DETROIT — Compuware Corp. (Nasdaq: CPWR), the developer of software for mainframe and app debugging and provider of tech services, reported a tiny profit of $52,000 or less than a penny a share in its first fiscal quarter ended June 30, down from net income of $10 million or 5 cents a share a year earlier.
Revenue was $164.5 million for the quarter, down from $170.8 million a year earlier.
The investing website SeekingAlpha.com said Compuware’s earnings were in line with analyst expectations, while revenue fell short of expectations by $1.1 million.
Among components of revenue, new software license fees — an important barometer of future maintenance and subscription revenue — were $26.7 million, down from $31.7 million a year earlier. Maintenance fees were $88.5 million, down from $87.2 million. Subscription fees were $19.4 million, down from $20.1 million. Services fees were $8.4 million, up from $7.7 million. And application services fees hit $21.6 million, down from $24 million a year earlier.
Software revenue was $76.7 million in North America, down 4.9 percent, and $57.8 million elsewhere, down 1 percent.
The company’s employee count was 2,957 as of June 30, down 32 percent from 4,363 a year earlier. That reflects the January sale of its Changepoint project management, Uniface application development and IT services businesses to a California private equity firm, Marlin Equity Partners.
Compuware also released an adjusted, “non-GAAP” (generally accepted accounting principles) net income figure of $11.3 million or 5 cents a share, down from $16.5 million or 7 cents a share a year earlier. The adjusted figure excludes stock-based compensation, the writedown of purchased software and intangible assets, restructuring expense, advisory fees, and the income tax effect of those items.
In a written statement, Compuware CEO Bob Paul said the quarter was “essentially in line with expectations. We are experiencing solid business momentum and are seeing positive metrics across the board for Q2 and the rest of the fiscal year. Additionally, our cost rationalization and business transformation efforts continue to progress well, and our previously announced strategic- and shareholder-value initiatives remain on track, with the board remaining committed to reviewing and evaluating credible opportunities to create additional value for shareholders.”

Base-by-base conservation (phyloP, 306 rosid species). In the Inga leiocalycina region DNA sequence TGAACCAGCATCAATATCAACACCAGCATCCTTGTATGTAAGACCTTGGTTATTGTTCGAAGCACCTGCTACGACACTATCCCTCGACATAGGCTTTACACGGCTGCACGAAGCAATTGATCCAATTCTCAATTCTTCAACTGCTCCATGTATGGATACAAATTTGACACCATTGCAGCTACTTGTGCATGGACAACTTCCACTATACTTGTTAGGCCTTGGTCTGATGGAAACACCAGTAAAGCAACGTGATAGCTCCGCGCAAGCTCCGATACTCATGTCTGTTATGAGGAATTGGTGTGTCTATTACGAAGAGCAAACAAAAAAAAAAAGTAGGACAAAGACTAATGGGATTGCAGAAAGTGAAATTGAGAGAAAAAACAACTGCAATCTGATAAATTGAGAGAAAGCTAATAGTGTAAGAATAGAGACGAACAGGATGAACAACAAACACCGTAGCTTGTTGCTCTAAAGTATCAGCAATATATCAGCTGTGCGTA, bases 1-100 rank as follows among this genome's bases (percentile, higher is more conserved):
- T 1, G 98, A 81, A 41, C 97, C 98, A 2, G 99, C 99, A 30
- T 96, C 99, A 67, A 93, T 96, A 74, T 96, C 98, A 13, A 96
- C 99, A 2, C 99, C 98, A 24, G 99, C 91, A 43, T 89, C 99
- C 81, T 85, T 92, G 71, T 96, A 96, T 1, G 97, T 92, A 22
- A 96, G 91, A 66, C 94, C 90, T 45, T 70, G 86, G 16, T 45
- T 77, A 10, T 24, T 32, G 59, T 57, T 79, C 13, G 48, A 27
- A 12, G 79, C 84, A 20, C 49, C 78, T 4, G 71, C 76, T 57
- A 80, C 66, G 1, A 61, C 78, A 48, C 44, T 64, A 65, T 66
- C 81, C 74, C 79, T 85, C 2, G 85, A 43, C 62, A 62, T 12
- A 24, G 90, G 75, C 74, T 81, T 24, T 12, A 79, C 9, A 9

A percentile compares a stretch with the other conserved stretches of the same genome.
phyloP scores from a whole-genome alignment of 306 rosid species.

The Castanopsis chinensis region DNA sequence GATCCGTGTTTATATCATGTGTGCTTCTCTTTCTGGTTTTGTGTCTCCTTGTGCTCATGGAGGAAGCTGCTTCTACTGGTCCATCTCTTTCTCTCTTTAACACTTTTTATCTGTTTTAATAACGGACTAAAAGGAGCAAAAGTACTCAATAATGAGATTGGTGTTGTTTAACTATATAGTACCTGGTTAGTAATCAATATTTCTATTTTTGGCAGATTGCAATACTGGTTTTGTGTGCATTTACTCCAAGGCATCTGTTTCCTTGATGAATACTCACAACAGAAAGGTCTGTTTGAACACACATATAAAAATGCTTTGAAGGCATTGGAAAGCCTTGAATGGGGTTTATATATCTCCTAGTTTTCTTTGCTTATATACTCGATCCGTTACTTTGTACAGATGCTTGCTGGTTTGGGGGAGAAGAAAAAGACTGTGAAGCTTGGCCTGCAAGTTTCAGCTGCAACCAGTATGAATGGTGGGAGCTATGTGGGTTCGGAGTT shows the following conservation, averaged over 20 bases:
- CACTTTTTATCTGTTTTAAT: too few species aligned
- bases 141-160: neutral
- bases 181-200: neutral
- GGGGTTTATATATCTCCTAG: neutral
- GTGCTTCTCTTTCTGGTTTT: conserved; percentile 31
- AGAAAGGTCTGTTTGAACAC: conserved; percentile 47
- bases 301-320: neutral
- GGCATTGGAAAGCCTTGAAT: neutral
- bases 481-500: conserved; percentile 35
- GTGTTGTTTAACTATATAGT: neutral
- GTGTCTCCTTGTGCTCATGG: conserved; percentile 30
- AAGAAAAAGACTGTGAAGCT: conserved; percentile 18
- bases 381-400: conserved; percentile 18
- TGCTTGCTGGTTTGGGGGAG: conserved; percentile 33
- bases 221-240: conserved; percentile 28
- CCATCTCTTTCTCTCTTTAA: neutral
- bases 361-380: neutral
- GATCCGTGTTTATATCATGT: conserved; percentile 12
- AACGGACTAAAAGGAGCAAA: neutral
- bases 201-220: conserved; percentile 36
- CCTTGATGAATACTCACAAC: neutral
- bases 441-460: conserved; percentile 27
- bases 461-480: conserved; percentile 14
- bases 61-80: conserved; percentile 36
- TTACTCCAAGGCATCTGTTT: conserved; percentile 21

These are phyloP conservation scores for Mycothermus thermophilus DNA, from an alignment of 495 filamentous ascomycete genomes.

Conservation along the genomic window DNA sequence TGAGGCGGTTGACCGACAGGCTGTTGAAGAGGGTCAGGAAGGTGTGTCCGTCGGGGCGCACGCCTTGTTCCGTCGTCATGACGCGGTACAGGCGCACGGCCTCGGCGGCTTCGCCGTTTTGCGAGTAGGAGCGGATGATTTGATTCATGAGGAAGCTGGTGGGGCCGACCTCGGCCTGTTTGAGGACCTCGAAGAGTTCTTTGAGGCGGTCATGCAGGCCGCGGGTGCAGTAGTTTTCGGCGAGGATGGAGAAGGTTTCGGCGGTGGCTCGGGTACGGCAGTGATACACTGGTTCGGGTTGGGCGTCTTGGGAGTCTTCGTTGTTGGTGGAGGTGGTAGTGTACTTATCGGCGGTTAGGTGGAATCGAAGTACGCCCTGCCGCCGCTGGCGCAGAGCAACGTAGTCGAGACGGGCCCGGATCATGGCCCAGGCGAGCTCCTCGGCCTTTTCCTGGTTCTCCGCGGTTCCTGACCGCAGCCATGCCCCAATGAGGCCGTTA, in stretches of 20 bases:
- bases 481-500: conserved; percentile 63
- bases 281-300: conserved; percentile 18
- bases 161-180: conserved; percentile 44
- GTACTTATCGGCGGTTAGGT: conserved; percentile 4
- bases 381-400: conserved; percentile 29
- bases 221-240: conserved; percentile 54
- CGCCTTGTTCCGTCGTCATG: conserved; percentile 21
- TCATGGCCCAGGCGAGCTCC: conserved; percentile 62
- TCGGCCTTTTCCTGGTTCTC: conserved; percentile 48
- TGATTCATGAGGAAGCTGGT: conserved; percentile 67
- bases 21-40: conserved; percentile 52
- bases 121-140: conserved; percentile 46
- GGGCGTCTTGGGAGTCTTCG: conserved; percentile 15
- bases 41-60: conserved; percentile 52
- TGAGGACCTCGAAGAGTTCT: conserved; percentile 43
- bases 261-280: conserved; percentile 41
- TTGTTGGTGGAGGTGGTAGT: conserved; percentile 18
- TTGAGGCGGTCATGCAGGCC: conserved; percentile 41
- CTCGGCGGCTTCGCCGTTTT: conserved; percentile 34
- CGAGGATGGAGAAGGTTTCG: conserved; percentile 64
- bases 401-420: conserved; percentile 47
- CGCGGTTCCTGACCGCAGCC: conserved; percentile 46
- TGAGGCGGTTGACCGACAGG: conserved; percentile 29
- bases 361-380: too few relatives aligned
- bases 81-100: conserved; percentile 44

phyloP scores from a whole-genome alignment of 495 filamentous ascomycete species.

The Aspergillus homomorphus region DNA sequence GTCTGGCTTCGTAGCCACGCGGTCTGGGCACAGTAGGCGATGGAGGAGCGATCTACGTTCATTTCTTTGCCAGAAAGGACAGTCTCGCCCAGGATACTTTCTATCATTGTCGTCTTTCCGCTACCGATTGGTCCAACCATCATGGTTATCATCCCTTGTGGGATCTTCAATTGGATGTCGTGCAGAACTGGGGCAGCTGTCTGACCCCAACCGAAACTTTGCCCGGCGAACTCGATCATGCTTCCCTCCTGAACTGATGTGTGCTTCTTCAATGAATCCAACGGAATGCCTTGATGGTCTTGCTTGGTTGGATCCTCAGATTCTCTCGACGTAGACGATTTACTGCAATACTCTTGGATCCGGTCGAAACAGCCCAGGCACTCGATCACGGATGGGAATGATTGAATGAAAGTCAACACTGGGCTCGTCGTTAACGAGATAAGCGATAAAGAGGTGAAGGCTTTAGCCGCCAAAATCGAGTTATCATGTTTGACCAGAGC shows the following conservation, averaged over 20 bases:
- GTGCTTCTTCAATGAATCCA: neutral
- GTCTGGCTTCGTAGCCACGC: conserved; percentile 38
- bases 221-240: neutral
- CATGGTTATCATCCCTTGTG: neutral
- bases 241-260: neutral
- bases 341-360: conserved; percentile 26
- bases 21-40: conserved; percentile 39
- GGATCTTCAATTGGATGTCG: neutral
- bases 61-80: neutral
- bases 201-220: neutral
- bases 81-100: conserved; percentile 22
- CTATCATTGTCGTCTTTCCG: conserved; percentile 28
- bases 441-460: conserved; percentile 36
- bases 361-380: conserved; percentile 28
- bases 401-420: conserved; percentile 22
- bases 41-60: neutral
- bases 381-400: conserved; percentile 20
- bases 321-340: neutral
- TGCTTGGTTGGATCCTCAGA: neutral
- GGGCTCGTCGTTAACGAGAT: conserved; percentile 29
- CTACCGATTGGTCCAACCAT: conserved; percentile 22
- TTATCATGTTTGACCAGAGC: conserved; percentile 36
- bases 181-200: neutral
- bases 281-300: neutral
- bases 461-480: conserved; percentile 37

Also reporting results Tuesday was Covisint Corp. (Nasdaq: COVS), the secure collaboration technology provider that was spun out of Compuware and remains majority-owned by it.
Covisint reported revenue of $21.6 million in the quarter ended June 30, down from $24.1 million a year earlier. It reported a loss of $12.1 million or 32 cents a share, worse than last year’s loss of $4.7 million or 16 cents a share.
Covisint shares Tuesday, before the earnings announcement, rose 7 cents or 1.8 percent to $4.04. They were unchanged in light trading after hours.
In a conference call with analysts and journalists Tuesday night, Paul said about $4.5 million in Covisint expenses dragged down Compuware’s overall profitability — but he also said the spending would cut Covisint’s losses going forward. He also said it took longer than expected to complete a reorganization of the company’s application performance management sales force — “We’re a little bit disappointed in the APM growth,” Paul said.
As for the current quarter, Paul said, “We are seeing positive metrics for Q2 across the board… Cost rationalization and business transformation efforts are working well.”
Compuware also said it is on track to acheive its fiscal yaer target of operating cash flow of $105 million to $110 million, with $22 million in cash flow for the quarter. The company has $276 million cash on hand.
Compuware is predicting fiscal 2015 revenue of $720 million to $735 million and “adjusted” earnings per share of 41 to 45 cents.
Compuware stock closed the regular trading day at $9.21 a share, down 22 cents or 2.3 percent. The shares were also unchanged in after-hours trading.
More at www.compuware.com.
To listen to a replay of a conference call discussing these results, call (800) 475-6701 in the United States and (320) 365-3844 and use the pass code 329744.
Compuware faced an $11-a-share takeover bid in December 2012 from Elliott Management, a hedge fund controlled by New York billionaire Paul Singer. Compuware eventually reached an agreement with Elliott to take steps to boost profits and add outside directors who it’s assumed would be tougher on company performance, including cutting $80 million to $100 million in costs over two years. The cuts involved the layoff of 160 employees and the closure or cutting of 16 offices.